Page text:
BARC Farms: Again, we have already reached an agreement with the past owner (Rear Admiral Murtala Nyako) for the buy-back and we are already in the process of finalising all relevant paperwork. This will be a massive source of employment to the youth
Jos Highland Bottling Company: From being totally comatose and moribund, we have been able to inject life into this industry. As it stands, many youths in Barkin Ladi have been employed in the factory line and production is ongoing.
Small and Medium Enterprise: To create a nucleating unit that allows start-ups and small companies to thrive and flourish, we set up the small and medium scale enterprise (headed by Haggai Gutap), which has the mandate to serve as a budding ground to assist small enterprises to go from small units to large corporations. And as you know, one of the things they did was to identify –the boy who built tractors and rice milling machines in Bokkos (Jerry Isaac Malo) and have been working closely with him to enhance his capacity. He will shortly be sent to China to consolidate his art and accelerate his learning.
Also as part of the activities of this agency, we have set up skills acquisition centres in various LGAs –with regional centres to be established in all three senatorial zones. Currently the Government craft school in Pankshin, the Bukuru Technical College (BUTECHs) and another in the Southern senatorial zone have been airmarked.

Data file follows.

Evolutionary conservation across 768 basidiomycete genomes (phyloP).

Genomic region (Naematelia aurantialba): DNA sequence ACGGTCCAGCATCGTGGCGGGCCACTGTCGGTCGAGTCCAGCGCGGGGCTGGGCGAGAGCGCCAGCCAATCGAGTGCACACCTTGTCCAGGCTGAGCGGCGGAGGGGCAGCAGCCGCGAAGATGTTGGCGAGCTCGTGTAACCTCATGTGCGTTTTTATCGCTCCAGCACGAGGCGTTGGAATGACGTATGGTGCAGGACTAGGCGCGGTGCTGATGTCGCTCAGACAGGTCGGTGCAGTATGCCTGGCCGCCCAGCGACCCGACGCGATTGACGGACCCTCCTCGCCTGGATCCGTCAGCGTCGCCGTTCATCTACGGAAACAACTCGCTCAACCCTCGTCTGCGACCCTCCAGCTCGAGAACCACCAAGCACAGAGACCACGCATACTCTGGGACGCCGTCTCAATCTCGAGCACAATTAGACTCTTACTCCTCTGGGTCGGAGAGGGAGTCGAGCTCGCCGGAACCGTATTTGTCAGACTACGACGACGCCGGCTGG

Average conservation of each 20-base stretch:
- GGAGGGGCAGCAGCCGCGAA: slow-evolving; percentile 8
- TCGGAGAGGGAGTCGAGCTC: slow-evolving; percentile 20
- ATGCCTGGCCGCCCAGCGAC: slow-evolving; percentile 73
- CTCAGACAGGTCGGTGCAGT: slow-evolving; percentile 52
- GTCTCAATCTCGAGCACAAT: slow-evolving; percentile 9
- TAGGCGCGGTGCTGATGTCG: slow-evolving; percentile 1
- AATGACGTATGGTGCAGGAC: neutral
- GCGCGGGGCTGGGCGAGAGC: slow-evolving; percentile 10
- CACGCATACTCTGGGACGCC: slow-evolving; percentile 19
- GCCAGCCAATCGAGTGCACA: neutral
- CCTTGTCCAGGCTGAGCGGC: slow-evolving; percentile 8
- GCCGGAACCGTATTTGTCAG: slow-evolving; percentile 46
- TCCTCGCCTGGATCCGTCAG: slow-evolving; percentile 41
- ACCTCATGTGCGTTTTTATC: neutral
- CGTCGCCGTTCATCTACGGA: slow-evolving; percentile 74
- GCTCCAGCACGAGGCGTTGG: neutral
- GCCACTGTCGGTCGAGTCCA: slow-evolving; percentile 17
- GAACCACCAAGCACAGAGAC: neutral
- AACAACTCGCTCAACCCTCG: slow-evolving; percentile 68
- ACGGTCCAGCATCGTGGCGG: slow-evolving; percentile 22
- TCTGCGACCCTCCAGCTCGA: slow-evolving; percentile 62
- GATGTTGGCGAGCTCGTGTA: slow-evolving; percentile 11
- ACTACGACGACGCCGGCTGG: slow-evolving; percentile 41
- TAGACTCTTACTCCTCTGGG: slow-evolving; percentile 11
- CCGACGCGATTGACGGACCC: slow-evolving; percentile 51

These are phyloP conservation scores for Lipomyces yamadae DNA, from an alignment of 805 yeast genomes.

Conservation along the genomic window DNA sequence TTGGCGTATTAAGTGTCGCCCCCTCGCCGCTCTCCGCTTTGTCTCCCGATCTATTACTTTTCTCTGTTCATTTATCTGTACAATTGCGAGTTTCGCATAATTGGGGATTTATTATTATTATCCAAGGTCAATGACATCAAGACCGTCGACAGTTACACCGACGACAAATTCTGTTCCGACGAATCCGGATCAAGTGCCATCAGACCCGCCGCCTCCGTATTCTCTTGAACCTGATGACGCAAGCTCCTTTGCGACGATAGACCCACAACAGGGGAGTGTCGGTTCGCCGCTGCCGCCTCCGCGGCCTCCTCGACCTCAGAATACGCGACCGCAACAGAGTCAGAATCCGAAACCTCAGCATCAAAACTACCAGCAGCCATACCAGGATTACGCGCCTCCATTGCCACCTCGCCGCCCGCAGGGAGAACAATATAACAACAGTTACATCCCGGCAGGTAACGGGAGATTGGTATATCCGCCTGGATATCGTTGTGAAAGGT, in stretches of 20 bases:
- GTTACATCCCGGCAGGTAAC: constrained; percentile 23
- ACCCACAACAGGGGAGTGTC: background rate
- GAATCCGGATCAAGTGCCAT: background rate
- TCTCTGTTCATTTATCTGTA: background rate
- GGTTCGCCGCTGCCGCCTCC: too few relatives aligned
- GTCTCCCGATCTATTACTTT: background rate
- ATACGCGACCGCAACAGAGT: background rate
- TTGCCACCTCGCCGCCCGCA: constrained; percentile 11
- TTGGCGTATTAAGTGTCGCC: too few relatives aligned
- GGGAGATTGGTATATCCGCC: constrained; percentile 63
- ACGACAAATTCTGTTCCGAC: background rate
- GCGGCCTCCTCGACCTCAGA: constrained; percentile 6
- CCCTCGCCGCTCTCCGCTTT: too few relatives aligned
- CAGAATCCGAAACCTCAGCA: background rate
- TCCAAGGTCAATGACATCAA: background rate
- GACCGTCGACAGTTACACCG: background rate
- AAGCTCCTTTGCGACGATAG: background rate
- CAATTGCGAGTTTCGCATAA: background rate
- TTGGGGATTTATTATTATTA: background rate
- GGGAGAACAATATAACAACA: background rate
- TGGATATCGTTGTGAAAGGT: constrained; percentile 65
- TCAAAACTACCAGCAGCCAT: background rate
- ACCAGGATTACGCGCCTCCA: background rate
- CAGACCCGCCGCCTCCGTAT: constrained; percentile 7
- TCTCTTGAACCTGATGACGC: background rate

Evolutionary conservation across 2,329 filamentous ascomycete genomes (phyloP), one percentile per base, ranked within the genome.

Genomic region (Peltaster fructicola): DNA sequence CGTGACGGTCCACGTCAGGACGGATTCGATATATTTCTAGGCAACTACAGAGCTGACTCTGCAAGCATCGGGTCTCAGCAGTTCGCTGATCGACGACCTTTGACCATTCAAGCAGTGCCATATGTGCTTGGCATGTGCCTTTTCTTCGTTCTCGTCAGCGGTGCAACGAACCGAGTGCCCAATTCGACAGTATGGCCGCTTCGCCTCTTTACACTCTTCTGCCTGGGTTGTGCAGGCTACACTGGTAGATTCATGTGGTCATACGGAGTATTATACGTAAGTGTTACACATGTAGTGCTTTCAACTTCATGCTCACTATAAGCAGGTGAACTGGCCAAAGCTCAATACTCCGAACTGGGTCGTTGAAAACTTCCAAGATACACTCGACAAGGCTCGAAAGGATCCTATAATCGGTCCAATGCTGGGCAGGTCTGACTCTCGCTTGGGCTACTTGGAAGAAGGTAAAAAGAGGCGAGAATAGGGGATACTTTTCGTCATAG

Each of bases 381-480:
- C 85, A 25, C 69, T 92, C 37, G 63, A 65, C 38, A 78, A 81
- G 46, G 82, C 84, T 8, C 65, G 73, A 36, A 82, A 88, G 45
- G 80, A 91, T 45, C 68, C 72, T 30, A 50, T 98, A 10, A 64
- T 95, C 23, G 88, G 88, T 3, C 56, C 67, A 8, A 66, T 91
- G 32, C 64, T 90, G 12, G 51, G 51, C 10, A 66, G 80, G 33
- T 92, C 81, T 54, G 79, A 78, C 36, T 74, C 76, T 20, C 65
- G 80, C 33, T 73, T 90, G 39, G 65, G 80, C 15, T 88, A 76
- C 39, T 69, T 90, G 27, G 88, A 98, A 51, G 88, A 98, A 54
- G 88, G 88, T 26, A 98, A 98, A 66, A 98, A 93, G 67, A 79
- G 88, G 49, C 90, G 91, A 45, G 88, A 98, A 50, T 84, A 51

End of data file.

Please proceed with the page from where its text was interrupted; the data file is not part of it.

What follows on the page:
- Plateau is one of the states with the highest potential for internally generated revenue, but the lowest realised – what are the plans to change that?
Even though we came in at a time of deep recession, it has become a blessing in disguise –because that has ensured that we develop practical steps of increasing our IGR to advance plateau toward financial independence.
If you go back over past IGR declarations by the Plateau State Internal Revenue Service (PSIRS), you will see that it has been on an upwards trajectory. We have consistently beaten previous quarters in terms of the amount of money we have realised. So for instance last month, the Chairman Mr. Dashe Arlat reported internally generated revenue of N7.7 billion for the first 9 months of the year –which means our monthly takings is approximately N900 million. Which is very substantial if you compare to past reports of what was realised.
We achieved this through very commendable efforts of launching a new Tax collecting system known as “un-structured supplementary data” (USSD) –where we worked with some experts to implement.
- The security situation in Plateau has degenerated significantly in the past 3 months –give us your perspective on this.
Security challenges on the Plateau have been prevalent for over a decade and a half. Every so often people are attacked or killed under really gruesome and shocking circumstances –and that is truly unfortunate. However, permit me to remind your readers of the progress we made in the last 2 years.
When we came in, attacks were occurring almost daily in the Northern and Southern senatorial zones. Large swathes of lands were virtually “no-go” areas because of the potent threats.
At inception, we set up consultative forums with all relevant parties. This enabled us to create an avenue for genuine dialogue –which ultimately led to deeper cohesion, understanding and trade-offs. And as most people in Plateau can attest, it led to a cessation of the hostilities.